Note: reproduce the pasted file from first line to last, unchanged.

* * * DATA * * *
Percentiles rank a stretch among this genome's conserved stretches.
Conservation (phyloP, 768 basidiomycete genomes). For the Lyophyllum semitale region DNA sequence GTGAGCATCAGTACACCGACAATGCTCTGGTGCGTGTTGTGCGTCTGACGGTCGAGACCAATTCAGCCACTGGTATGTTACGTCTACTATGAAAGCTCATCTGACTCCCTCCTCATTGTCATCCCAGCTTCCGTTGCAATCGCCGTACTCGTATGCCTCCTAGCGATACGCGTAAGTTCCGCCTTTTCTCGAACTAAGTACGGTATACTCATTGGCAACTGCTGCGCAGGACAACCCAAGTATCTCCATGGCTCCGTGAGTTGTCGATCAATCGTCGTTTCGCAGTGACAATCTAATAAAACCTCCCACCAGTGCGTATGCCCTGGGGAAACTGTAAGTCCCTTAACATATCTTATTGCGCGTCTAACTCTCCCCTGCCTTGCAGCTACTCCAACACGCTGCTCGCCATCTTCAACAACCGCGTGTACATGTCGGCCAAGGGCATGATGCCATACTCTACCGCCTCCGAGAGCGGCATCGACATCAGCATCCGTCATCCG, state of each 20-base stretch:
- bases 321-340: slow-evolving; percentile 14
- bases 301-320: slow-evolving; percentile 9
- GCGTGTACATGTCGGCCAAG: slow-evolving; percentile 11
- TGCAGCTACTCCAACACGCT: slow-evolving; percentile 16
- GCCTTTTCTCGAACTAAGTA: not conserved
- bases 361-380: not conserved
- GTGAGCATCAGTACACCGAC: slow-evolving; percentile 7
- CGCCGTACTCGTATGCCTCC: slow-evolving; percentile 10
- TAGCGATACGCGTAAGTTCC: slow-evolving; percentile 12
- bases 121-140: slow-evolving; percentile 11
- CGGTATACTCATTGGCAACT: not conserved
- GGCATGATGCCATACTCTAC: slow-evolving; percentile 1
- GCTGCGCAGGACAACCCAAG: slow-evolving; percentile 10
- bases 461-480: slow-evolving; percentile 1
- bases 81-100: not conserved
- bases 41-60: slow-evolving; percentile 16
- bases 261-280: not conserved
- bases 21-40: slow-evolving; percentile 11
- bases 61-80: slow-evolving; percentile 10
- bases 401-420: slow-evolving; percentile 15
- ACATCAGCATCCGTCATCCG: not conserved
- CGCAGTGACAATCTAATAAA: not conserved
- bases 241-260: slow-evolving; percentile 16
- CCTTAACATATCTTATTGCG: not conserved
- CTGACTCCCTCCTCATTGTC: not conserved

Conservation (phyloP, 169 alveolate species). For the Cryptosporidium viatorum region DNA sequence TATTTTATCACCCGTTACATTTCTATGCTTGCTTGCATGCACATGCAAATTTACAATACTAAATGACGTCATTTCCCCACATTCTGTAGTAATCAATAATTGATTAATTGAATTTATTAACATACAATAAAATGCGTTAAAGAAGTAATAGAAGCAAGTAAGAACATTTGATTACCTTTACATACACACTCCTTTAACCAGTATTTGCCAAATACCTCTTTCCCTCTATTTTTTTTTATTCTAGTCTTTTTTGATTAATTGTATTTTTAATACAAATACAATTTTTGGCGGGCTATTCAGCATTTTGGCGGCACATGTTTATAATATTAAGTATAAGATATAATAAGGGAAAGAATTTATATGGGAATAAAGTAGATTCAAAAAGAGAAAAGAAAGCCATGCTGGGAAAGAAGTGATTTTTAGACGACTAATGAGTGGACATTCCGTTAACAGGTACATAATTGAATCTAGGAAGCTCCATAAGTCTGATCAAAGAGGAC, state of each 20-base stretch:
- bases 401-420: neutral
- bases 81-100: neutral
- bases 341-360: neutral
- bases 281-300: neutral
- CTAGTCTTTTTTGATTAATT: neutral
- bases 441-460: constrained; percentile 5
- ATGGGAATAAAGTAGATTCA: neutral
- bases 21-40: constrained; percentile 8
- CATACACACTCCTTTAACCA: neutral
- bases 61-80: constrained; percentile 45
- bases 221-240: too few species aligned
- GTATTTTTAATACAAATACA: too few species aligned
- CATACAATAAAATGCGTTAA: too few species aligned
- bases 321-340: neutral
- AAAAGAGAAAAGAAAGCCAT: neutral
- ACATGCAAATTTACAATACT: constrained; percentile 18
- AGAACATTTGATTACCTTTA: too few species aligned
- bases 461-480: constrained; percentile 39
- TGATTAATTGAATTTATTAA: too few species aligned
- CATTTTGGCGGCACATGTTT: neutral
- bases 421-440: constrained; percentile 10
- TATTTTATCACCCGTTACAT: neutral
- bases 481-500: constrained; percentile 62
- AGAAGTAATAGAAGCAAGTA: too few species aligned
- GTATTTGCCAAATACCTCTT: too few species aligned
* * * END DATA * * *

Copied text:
Percentiles rank a stretch among this genome's conserved stretches.
Conservation (phyloP, 768 basidiomycete genomes). For the Lyophyllum semitale region DNA sequence GTGAGCATCAGTACACCGACAATGCTCTGGTGCGTGTTGTGCGTCTGACGGTCGAGACCAATTCAGCCACTGGTATGTTACGTCTACTATGAAAGCTCATCTGACTCCCTCCTCATTGTCATCCCAGCTTCCGTTGCAATCGCCGTACTCGTATGCCTCCTAGCGATACGCGTAAGTTCCGCCTTTTCTCGAACTAAGTACGGTATACTCATTGGCAACTGCTGCGCAGGACAACCCAAGTATCTCCATGGCTCCGTGAGTTGTCGATCAATCGTCGTTTCGCAGTGACAATCTAATAAAACCTCCCACCAGTGCGTATGCCCTGGGGAAACTGTAAGTCCCTTAACATATCTTATTGCGCGTCTAACTCTCCCCTGCCTTGCAGCTACTCCAACACGCTGCTCGCCATCTTCAACAACCGCGTGTACATGTCGGCCAAGGGCATGATGCCATACTCTACCGCCTCCGAGAGCGGCATCGACATCAGCATCCGTCATCCG, state of each 20-base stretch:
- bases 321-340: slow-evolving; percentile 14
- bases 301-320: slow-evolving; percentile 9
- GCGTGTACATGTCGGCCAAG: slow-evolving; percentile 11
- TGCAGCTACTCCAACACGCT: slow-evolving; percentile 16
- GCCTTTTCTCGAACTAAGTA: not conserved
- bases 361-380: not conserved
- GTGAGCATCAGTACACCGAC: slow-evolving; percentile 7
- CGCCGTACTCGTATGCCTCC: slow-evolving; percentile 10
- TAGCGATACGCGTAAGTTCC: slow-evolving; percentile 12
- bases 121-140: slow-evolving; percentile 11
- CGGTATACTCATTGGCAACT: not conserved
- GGCATGATGCCATACTCTAC: slow-evolving; percentile 1
- GCTGCGCAGGACAACCCAAG: slow-evolving; percentile 10
- bases 461-480: slow-evolving; percentile 1
- bases 81-100: not conserved
- bases 41-60: slow-evolving; percentile 16
- bases 261-280: not conserved
- bases 21-40: slow-evolving; percentile 11
- bases 61-80: slow-evolving; percentile 10
- bases 401-420: slow-evolving; percentile 15
- ACATCAGCATCCGTCATCCG: not conserved
- CGCAGTGACAATCTAATAAA: not conserved
- bases 241-260: slow-evolving; percentile 16
- CCTTAACATATCTTATTGCG: not conserved
- CTGACTCCCTCCTCATTGTC: not conserved

Conservation (phyloP, 169 alveolate species). For the Cryptosporidium viatorum region DNA sequence TATTTTATCACCCGTTACATTTCTATGCTTGCTTGCATGCACATGCAAATTTACAATACTAAATGACGTCATTTCCCCACATTCTGTAGTAATCAATAATTGATTAATTGAATTTATTAACATACAATAAAATGCGTTAAAGAAGTAATAGAAGCAAGTAAGAACATTTGATTACCTTTACATACACACTCCTTTAACCAGTATTTGCCAAATACCTCTTTCCCTCTATTTTTTTTTATTCTAGTCTTTTTTGATTAATTGTATTTTTAATACAAATACAATTTTTGGCGGGCTATTCAGCATTTTGGCGGCACATGTTTATAATATTAAGTATAAGATATAATAAGGGAAAGAATTTATATGGGAATAAAGTAGATTCAAAAAGAGAAAAGAAAGCCATGCTGGGAAAGAAGTGATTTTTAGACGACTAATGAGTGGACATTCCGTTAACAGGTACATAATTGAATCTAGGAAGCTCCATAAGTCTGATCAAAGAGGAC, state of each 20-base stretch:
- bases 401-420: neutral
- bases 81-100: neutral
- bases 341-360: neutral
- bases 281-300: neutral
- CTAGTCTTTTTTGATTAATT: neutral
- bases 441-460: constrained; percentile 5
- ATGGGAATAAAGTAGATTCA: neutral
- bases 21-40: constrained; percentile 8
- CATACACACTCCTTTAACCA: neutral
- bases 61-80: constrained; percentile 45
- bases 221-240: too few species aligned
- GTATTTTTAATACAAATACA: too few species aligned
- CATACAATAAAATGCGTTAA: too few species aligned
- bases 321-340: neutral
- AAAAGAGAAAAGAAAGCCAT: neutral
- ACATGCAAATTTACAATACT: constrained; percentile 18
- AGAACATTTGATTACCTTTA: too few species aligned
- bases 461-480: constrained; percentile 39
- TGATTAATTGAATTTATTAA: too few species aligned
- CATTTTGGCGGCACATGTTT: neutral
- bases 421-440: constrained; percentile 10
- TATTTTATCACCCGTTACAT: neutral
- bases 481-500: constrained; percentile 62
- AGAAGTAATAGAAGCAAGTA: too few species aligned
- GTATTTGCCAAATACCTCTT: too few species aligned